Patients were instructed to fast for at least six hours before the PET/CT scan. Blood glucose levels were measured before the injection of 18F-FDG and were lower than 200 mg/dL in all patients. PET/CT imaging was performed using one of two dedicated PET/CT scanners (Discovery LS or Discovery STe, GE Healthcare, Milwaukee, WI, USA) without intravenous or oral contrast material. Imaging was performed in 29 of the 44 patients using the Discovery LS PET/CT scanner and in the remaining 15 patients using the Discovery STe PET/CT scanner.
When using the Discovery LS scanner, whole-body CT was performed using a continuous spiral technique with an 8-slice helical CT (140 kVp; 40-120 mA adjusted to the patients' body weight; section width of 5 mm) 45 minutes after the injection of 18F-FDG (5.5 MBq/kg). After the CT scan, an emission scan was obtained from the thigh to head for 4 minutes per frame in 2-dimensional mode. Attenuation-corrected PET images (voxel size, 4.3 mm×4.3 mm×3.9 mm) were reconstructed from the CT data using an ordered-subset expectation maximization algorithm (28 subsets, 2 iterations). When using the Discovery STe scanner, whole-body CT was performed using a continuous spiral technique with 16-slice helical CT (140 kVp; 30-170 mA in AutomA mode; section width of 3.75 mm) 60 minutes after the injection of 18F-FDG (5.5 MBq/kg). After the CT scan, an emission scan was obtained from the thigh to the head for 2.5 minutes per frame in 3-dimensional mode. Attenuation-corrected PET images (voxel size, 3.9 mm×3.9 mm×3.3 mm) were reconstructed from the CT data using a 3-dimensional ordered-subset expectation maximization algorithm (20 subsets, 2 iterations).

Measurements of metabolic PET parameters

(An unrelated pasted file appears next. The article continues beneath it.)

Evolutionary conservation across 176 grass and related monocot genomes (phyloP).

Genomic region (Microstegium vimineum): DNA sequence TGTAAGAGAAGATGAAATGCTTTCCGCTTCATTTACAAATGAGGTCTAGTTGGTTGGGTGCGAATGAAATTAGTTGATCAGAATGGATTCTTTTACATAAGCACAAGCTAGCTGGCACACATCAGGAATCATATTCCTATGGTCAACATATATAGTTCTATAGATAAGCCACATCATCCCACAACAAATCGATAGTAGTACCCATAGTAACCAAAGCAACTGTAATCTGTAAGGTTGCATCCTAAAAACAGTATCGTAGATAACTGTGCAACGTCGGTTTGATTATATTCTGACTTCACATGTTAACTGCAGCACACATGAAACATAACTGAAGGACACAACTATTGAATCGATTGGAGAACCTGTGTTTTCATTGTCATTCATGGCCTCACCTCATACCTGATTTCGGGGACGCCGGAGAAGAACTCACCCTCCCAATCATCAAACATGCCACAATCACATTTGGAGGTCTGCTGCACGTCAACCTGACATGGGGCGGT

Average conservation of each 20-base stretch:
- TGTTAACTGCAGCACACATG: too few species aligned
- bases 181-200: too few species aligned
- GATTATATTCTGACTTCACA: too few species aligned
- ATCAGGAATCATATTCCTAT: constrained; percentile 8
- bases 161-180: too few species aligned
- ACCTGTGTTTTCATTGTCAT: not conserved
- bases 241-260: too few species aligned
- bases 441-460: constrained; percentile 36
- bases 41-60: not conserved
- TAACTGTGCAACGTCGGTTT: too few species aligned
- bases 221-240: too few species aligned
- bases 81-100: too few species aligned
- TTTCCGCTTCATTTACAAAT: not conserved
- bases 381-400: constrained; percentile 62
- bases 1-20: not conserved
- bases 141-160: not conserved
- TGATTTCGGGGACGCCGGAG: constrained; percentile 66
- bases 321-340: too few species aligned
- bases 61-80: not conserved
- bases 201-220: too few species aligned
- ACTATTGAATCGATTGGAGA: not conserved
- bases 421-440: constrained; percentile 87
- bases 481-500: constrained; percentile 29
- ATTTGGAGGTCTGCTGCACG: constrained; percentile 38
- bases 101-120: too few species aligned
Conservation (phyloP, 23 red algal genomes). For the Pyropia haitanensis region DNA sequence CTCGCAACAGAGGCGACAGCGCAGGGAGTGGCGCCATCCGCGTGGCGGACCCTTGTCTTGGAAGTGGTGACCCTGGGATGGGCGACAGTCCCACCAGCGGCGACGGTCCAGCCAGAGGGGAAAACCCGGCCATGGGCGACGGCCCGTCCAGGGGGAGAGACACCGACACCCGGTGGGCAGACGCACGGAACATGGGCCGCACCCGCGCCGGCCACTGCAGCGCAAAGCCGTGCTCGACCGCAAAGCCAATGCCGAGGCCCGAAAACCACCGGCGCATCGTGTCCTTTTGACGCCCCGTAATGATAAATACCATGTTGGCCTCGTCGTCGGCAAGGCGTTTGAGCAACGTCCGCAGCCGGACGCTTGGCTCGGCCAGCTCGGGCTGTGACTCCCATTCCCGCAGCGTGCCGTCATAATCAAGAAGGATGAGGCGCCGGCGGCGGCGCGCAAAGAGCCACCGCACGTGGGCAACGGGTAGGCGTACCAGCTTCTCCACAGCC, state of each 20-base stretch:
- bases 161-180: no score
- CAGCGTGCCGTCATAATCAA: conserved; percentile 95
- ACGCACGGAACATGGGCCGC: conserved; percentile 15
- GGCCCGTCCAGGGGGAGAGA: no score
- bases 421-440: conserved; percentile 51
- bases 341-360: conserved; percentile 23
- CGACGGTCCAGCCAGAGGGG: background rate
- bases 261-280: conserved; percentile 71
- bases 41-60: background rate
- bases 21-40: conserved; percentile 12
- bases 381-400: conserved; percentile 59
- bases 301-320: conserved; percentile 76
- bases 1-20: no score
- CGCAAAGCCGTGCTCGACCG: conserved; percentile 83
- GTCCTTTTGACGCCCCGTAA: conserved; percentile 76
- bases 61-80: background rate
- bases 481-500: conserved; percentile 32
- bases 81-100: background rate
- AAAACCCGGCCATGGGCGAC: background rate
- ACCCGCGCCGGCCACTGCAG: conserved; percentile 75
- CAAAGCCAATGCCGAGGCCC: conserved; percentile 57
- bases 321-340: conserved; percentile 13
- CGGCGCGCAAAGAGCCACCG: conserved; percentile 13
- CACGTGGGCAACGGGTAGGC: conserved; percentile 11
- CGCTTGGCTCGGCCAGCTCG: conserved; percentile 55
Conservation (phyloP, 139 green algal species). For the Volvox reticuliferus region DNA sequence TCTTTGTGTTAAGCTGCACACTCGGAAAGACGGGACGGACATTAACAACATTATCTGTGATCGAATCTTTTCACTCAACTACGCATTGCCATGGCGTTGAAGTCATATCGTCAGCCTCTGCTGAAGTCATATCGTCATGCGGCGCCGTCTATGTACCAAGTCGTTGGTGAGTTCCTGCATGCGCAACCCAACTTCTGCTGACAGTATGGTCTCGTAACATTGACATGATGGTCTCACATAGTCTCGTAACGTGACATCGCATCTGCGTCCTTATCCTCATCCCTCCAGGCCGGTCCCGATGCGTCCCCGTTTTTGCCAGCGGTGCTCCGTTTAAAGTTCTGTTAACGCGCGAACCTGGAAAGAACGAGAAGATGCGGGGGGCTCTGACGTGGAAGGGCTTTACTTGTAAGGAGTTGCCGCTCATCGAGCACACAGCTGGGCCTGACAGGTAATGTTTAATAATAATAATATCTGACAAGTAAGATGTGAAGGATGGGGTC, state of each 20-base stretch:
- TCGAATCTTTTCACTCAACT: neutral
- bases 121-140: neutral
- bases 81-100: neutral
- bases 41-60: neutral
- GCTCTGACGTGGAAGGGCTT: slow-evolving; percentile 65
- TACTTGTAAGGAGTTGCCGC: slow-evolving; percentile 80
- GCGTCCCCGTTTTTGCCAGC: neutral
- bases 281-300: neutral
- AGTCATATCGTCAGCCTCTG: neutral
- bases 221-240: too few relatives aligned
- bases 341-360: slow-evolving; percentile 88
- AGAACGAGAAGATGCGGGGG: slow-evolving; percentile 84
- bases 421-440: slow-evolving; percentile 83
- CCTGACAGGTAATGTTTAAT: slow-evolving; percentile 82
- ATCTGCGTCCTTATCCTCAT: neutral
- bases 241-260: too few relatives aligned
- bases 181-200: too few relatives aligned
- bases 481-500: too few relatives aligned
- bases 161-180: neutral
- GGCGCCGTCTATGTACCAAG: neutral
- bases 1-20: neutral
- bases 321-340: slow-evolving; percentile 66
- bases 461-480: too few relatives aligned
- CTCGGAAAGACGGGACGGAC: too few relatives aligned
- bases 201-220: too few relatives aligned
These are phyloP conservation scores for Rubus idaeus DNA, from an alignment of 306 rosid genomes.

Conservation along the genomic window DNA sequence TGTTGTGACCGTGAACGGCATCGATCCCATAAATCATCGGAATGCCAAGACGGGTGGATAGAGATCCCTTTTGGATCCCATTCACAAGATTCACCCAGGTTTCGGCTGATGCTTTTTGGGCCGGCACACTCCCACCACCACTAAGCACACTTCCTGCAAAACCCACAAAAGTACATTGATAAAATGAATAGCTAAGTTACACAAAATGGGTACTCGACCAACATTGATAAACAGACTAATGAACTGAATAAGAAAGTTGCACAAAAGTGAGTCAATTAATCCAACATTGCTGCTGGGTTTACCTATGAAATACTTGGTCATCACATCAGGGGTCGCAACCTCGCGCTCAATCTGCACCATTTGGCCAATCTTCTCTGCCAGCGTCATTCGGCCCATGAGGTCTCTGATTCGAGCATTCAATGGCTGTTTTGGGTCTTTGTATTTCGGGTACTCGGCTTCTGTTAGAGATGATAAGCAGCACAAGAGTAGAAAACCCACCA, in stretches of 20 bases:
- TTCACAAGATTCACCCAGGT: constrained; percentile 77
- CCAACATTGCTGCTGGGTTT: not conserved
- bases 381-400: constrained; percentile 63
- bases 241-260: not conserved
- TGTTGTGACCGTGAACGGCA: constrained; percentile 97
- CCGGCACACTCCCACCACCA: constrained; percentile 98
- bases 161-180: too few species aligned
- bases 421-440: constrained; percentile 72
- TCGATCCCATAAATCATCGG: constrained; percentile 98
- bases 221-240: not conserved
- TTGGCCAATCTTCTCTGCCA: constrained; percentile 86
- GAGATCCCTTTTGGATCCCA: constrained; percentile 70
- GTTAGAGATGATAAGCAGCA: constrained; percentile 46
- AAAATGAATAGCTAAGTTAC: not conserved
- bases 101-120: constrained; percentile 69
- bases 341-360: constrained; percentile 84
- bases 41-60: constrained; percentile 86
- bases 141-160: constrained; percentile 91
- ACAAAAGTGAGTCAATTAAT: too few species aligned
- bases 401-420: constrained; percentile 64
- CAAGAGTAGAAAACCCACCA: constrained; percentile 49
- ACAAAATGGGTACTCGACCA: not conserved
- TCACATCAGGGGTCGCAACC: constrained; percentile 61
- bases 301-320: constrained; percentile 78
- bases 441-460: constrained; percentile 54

Two experienced nuclear medicine physicians reviewed all 18F-FDG PET/CT images for initial staging on a dedicated workstation (GE Advantage Workstation 4.4). Metabolic and volumetric parameters were measured using Volume Viewer software (GE Healthcare, Milwaukee, WI, USA), which provides an automatically delineated VOI using an isocontour threshold method based on the SUV (Fig. 1). MTV was defined as the total tumor volume segmented by the threshold SUV [17]. Mediastinal blood pool (MBP) activity [23] was used as a threshold for determining the VOI boundary. To determine the threshold using MBP, a VOI consisting of 5×5×1 voxels was manually drawn at the aortic arch. Mean standardized uptake value (SUVmean) plus two standard deviations of the VOI in the aortic arch was adopted as the threshold SUV for the primary tumor. Using the threshold SUV, VOIs of the primary tumor were automatically generated. Experienced nuclear medicine physicians manually adjusted VOIs of the primary tumor to exclude adjacent lymph nodes. The software calculated the maximum standardized uptake value (SUVmax), SUVmean, and MTV of the entire primary tumor. TLG was obtained by multiplying the SUVmean by the number of voxels.